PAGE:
Jimmy's attention was directed to the remarkable demeanor of his successful rival.
"You don't seem over-pleased," he said.
"Pleased! Have a fiver each way on 'pleased'! No, I'm not exactly leaping with joy."
"Then, what the devil is it all about? What do you mean? What's the idea? If you don't want to marry Miss McEachern, why did you propose to her?"
Lord Dreever closed his eyes.
"Dear old boy, don't! It's my uncle."
"Didn't I explain it all to you—about him wanting me to marry? You know! I told you the whole thing."
Jimmy stared in silence.
"Do you mean to say—?" he said, slowly.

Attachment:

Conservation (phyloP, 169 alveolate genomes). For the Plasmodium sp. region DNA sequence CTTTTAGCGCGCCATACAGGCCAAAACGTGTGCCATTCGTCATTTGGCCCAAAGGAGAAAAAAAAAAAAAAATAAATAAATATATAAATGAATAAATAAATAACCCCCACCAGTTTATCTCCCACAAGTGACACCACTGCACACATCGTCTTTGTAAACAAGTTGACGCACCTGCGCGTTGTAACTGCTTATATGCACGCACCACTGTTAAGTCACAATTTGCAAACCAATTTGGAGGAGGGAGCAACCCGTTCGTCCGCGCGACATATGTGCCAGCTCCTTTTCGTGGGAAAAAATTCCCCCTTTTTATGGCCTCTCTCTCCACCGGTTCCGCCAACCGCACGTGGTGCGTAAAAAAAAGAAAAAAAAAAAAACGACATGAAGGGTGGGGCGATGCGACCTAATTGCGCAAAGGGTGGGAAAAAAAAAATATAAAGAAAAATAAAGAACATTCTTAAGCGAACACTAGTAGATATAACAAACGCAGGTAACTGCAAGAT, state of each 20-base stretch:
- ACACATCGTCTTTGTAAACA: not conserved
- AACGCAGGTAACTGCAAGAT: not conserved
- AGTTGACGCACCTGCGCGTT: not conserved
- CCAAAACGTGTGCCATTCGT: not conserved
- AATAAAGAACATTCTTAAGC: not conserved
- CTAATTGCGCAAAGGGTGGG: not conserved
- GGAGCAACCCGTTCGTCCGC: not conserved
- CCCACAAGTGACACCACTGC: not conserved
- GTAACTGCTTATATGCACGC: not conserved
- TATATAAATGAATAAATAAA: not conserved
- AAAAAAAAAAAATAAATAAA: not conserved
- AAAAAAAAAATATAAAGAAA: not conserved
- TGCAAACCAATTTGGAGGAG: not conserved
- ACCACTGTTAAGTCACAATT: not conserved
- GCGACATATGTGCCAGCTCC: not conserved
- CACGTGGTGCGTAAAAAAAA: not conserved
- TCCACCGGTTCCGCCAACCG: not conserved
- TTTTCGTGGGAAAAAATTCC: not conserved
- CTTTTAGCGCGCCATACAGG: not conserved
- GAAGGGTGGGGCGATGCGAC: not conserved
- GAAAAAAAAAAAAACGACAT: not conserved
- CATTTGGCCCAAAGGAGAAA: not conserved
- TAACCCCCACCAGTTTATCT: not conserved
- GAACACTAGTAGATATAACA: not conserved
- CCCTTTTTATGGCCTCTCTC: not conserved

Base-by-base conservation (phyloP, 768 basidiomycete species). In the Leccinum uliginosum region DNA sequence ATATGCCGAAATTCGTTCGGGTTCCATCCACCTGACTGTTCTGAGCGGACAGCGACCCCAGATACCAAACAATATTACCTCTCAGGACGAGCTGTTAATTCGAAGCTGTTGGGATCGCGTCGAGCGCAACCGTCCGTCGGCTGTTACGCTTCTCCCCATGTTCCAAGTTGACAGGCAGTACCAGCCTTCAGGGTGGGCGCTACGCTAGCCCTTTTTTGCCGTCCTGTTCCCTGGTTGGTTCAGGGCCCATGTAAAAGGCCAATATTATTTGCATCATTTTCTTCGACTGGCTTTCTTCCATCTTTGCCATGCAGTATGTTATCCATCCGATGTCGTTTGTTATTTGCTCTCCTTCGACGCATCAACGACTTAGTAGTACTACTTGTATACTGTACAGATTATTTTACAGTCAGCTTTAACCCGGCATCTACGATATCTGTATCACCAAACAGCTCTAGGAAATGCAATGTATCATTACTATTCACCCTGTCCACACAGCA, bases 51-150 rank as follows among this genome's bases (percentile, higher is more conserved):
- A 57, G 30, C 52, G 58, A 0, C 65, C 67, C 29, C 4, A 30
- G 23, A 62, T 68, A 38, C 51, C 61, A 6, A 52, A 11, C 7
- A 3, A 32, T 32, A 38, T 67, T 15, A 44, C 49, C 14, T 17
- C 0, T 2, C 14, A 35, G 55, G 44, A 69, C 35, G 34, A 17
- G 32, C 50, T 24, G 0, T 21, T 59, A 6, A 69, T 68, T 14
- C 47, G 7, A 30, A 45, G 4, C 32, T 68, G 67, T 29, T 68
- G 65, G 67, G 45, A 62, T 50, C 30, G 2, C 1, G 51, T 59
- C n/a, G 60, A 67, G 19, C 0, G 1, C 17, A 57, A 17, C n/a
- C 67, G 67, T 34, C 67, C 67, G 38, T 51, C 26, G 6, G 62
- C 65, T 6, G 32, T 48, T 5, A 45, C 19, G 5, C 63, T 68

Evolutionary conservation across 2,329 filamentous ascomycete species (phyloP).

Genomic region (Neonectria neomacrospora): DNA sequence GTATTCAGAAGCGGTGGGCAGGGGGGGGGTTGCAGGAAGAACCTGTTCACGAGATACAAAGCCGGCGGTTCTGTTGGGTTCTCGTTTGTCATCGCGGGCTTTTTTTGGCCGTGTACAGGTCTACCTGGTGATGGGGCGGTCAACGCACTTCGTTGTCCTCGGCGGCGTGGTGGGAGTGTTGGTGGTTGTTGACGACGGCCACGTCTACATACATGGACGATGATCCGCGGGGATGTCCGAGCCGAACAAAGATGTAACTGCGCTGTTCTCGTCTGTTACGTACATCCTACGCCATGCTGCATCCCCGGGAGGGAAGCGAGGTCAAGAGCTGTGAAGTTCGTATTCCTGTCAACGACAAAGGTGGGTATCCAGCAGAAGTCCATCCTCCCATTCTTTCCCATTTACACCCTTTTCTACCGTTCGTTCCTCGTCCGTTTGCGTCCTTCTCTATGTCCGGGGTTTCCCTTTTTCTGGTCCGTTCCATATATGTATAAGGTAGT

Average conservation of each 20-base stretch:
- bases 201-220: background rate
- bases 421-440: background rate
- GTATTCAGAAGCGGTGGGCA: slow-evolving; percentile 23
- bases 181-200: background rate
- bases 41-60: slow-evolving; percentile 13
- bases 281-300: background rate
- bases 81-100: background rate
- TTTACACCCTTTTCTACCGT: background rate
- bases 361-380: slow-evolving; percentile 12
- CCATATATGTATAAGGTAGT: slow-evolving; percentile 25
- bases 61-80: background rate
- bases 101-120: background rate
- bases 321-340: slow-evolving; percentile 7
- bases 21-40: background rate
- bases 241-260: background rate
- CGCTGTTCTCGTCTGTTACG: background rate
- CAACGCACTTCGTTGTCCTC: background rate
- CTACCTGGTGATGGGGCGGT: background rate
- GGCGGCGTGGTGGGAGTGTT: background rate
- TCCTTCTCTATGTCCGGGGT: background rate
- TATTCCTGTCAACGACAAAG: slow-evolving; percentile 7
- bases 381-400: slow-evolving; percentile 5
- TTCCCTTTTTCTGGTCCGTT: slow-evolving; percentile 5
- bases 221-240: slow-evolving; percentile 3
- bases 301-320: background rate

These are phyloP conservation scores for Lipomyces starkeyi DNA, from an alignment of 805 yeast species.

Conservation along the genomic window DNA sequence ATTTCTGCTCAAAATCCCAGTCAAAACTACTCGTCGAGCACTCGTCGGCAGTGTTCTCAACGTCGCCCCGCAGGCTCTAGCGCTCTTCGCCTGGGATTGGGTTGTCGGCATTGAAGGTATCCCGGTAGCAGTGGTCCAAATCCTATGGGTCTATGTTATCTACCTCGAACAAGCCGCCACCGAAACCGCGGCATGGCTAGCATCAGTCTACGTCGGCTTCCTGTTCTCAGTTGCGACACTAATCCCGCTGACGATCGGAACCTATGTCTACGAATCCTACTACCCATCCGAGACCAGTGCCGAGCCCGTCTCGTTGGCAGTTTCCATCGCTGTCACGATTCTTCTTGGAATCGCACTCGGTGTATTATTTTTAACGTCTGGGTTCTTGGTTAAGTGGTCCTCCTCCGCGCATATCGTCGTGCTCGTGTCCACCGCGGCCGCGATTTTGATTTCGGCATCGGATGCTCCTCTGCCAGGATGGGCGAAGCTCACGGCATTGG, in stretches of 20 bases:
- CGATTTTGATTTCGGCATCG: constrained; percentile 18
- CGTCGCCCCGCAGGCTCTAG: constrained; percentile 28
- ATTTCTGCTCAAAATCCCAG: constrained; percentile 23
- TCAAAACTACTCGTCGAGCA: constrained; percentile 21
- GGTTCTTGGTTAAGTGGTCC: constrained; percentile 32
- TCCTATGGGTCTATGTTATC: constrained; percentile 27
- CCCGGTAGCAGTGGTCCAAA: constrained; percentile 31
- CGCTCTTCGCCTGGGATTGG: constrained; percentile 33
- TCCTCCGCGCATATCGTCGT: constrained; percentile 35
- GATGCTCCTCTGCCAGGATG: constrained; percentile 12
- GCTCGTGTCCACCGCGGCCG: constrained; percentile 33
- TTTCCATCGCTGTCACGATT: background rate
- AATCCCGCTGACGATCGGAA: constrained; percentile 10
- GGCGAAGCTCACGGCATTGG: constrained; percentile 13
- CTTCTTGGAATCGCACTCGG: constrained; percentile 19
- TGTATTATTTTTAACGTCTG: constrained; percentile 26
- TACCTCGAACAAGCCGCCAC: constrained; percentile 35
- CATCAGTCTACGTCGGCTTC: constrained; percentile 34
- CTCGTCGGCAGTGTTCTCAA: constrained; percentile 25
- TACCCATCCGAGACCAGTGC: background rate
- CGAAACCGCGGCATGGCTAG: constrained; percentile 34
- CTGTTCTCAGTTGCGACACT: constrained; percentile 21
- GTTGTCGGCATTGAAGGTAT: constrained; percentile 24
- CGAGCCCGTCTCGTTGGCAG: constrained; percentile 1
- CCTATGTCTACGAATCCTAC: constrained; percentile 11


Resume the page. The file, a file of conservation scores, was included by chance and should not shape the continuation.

He stopped. It was a profanation to put the thing into words.
"What, old man?"
"Do you mean to say you want to marry Miss McEachern simply because she has money?" he said.
It was not the first time that he had heard of a case of a British peer marrying for such a reason, but it was the first time that the thing had filled him with horror. In some circumstances, things come home more forcibly to us.
"It's not me, old man," murmured his lordship; "it's my uncle."